If the last couple of months have taught us anything, it’s that we all need to take care of each other – businesses, communities and individuals. This is certainly true of retail – we’ve already seen grocery store associates rightly classified as key workers, and the stores that provide us with what we need to get through taking a leading role in modelling safe practices and social distancing.
As retail gradually reopens, these measures are very likely to be in place for some time, and even when we fully come out the other side, they will still need to be available for switching on and off when we’re faced with a similar situation in the future.
How ‘safe retail’ works will naturally vary by each sector – beauty and cosmetics retailers have in-store hygiene surrounding testers and how to provide contactless makeovers at the top of their list, while home and furnishings stores will be considering how to talk customers through big-ticket purchases remotely and luxury brands will be looking at virtual concierge facilities and at-home VIP services.
Of course, a number of retailers across all sectors have already made headway with safe fulfilment, extending vital click and collect services to include ‘buy online, pick up at kerbside’ (BOPAK) options. At least one major outlet in the US has announced plans to make BOPAK a permanent fixture, and customer demand will ensure that others will follow suit.
Five key elements for ‘safe retail’
While sector-specific concerns will dictate the details, there are five key elements which will ensure ‘safe retail’ across the industry:
1 Footfall management with virtual queueing and pre-arranged visits
This will help to control customer numbers in-store, and make it easy for them to maintain safe distances while they shop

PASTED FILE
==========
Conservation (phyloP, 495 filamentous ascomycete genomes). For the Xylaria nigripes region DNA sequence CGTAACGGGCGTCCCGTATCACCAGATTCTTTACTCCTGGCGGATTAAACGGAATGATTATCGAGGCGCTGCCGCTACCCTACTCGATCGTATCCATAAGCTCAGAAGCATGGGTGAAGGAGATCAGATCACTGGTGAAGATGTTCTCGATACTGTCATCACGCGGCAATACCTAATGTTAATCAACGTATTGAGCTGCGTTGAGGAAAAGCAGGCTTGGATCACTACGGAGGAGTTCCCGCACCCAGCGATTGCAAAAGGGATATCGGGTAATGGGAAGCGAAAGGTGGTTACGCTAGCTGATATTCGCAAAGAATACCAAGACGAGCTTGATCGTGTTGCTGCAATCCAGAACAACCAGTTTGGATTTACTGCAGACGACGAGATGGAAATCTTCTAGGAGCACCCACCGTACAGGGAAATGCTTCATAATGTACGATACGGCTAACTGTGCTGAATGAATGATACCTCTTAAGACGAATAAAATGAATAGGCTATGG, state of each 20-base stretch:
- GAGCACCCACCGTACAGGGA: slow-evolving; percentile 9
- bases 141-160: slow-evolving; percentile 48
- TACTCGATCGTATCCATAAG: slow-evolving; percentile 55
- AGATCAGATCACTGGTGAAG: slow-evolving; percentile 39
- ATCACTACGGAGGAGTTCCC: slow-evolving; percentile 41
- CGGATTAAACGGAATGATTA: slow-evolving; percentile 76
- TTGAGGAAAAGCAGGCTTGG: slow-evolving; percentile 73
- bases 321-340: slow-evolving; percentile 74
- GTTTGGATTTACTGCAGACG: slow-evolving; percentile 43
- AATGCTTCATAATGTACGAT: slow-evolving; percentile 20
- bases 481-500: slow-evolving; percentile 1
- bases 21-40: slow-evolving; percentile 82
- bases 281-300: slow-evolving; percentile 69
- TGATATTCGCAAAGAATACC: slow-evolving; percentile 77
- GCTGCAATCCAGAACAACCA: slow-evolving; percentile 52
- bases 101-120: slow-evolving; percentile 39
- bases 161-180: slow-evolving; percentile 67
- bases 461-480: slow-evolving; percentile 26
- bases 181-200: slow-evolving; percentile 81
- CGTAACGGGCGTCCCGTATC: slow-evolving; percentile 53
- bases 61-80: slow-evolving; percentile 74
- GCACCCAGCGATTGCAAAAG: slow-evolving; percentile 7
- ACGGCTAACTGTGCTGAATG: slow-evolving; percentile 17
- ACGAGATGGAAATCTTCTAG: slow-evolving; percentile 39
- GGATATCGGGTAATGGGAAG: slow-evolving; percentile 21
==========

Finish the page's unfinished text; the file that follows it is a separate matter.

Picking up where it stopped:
2 Flexible fulfilment including BOPAK and runner options
As mentioned above, these simple extensions to existing services will immediately reduce contact and lessen risk
3 Virtual clienteling and appointments with remote payments
This will allow retailers to confidently ask advisors and store associates to work from home when stores are closed, knowing they won’t be sacrificing the quality of their customer experience
4 Integrating contactless concierge consultations and services
This gives luxury retailers in particular the opportunity to maintain service continuity and offer true VIP treatment delivered to their customer’s door
5 Colleague tools to deliver a socially distanced yet personalised shopping experience
This will play an essential part in giving store associates and customers much-needed peace of mind while in-store
It has never been more important for retailers to evaluate the robustness and flexibility of their in-store platforms to handle these vital changes, and to get the ball rolling now to make sure they have the right tools in place. It’s the only way to ensure stores reopen safely, and that ‘safe retail’ is a central feature for the future.
Dan Hartveld has a global reputation for excellence in the field of mobile retail. He has developed award-winning, first-in-class commercial solutions for leading retailers including Topshop, Burberry and MasterCard. Known for his expertise in the practical application of innovative technology to achieve measurable results for retail, Dan is a...